Now, all of the sudden, I find myself wanting to be like the sheep, wishing I was in fact more like them. The image of the sheep from scripture isn’t meant to insist on humanity’s stupidity (although that certainly can be detected often enough), but it’s meant to serve as a model. We must learn to survive only with our shepherd. We must only go to his voice, not be tempted to stray to the false shepherds this world has to offer. And we must (must must must) turn to him as our guide, allow him to take the lead in our lives. Our dependence must be entirely on him, even when we think we know a better way, we must trust that the Shepherd ALWAYS has our best intentions in his heart.
What a perfect reminder for me in the midst of the craziness of our lives. When I am struggling in the midst of boxes and emotional ups and downs, I can trust that the Shepherd is here, present, guiding me, begging me to follow him. I know regardless of the outcome of our home buying/selling/insanity, we believe in a God who never abandons us, who goes out of his way to be present with us. Have you put your life in the hands of the Good Shepherd lately?
To close, of course, we must post at least a couple of pictures of our sweet son, who is handling all of the insanity so well. He is just the happiest kid!
“This is what happens when I spend all day with daddy while mommy is at her class…nope, that’s not a soul patch, that’s chocolate for breakfast!”
“This is what happens when I get a hold of mommy’s blue marker for marking all of our moving boxes…I am just so proud of myself!”
Many blessings to you, folks! We’re so excited for the next part of our journey…updates to come!
What is Catechesis of the Good Shepherd?
- Process-driven: As adults, we tend to be goal-oriented. We focus our tasks with the purpose of reaching tangible goals. This is not the case for the young child. Rather, young children (ages 3-6) are work-oriented. The process of the work itself is fascinating to them, and rushing them through the process only hurts their growth. Recognizing this, Sofia and Gianna developed an approach to religious education that uses hands-on materials and slow movement so as to best meet the child’s intellectual, bodily and spiritual needs. Furthermore, central to the child’s development is the freedom to choose which works they would like to use. The catechist is not the “teacher,” but rather God is the teacher, and we assist the young child in his/her encounter with God through the materials presented.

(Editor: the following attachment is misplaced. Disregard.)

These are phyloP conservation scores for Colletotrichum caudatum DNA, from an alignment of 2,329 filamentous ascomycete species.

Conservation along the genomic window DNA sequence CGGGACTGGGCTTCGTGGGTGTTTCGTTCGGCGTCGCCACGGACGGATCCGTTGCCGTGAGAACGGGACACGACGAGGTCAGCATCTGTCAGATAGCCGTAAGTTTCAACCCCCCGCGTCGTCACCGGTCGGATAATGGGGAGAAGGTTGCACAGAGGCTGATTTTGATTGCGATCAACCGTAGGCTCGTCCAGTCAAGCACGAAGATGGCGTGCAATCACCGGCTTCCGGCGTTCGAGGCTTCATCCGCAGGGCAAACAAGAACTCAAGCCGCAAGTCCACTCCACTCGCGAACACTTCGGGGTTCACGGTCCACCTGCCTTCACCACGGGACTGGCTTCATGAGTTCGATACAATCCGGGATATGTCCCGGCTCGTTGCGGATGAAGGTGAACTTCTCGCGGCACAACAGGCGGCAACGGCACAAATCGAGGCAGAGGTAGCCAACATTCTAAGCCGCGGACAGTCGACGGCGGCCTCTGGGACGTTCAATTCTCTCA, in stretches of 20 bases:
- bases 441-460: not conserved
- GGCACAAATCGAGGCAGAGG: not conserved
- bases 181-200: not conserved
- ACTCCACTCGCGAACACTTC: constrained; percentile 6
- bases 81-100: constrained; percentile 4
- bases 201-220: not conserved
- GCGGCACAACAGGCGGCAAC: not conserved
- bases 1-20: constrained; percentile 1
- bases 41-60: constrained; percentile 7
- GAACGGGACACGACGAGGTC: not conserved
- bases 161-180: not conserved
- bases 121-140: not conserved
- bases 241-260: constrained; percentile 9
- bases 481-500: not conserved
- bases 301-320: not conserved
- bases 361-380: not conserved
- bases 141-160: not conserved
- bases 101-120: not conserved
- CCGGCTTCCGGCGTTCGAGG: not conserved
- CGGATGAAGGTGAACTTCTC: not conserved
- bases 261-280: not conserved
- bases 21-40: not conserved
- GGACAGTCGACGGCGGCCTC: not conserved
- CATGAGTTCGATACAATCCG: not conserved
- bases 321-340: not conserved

- Multi-age groups: Each “atrium” contains age groups in three-year cycles. This is done for two reasons. One, children tend to need three years to attain or perfect certain skills, so repetition with the materials is essential for a child’s growth. But additionally, Montessori recognized the beauty in older children assisting the younger children in this growth. This is particularly evident in a religious setting, where the mature spiritual growth of the 6 year old child can assist the three year old in coming to fall in love with Jesus, the Good Shepherd.
- Liturgically and Scripturally Based: The materials within the atrium are designed to draw the young child more deeply into the life of the Church and thus more deeply in love with God. To do this, the works center either on various events in the life of Jesus or on important liturgical signs and symbols that the Catholic child would encounter. For example, each atrium contains child-size replicas of important articles of the mass, such as the chalice, paten, and altar cloths. Children work with the materials not simply to identify them, but more importantly to understand their significance in the life of the Church. Even the classroom is given liturgical significance with the name “atrium,” which was the name given in early Christianity to the place where non-Christians would prepare their hearts and minds to be received fully into Christ’s Church.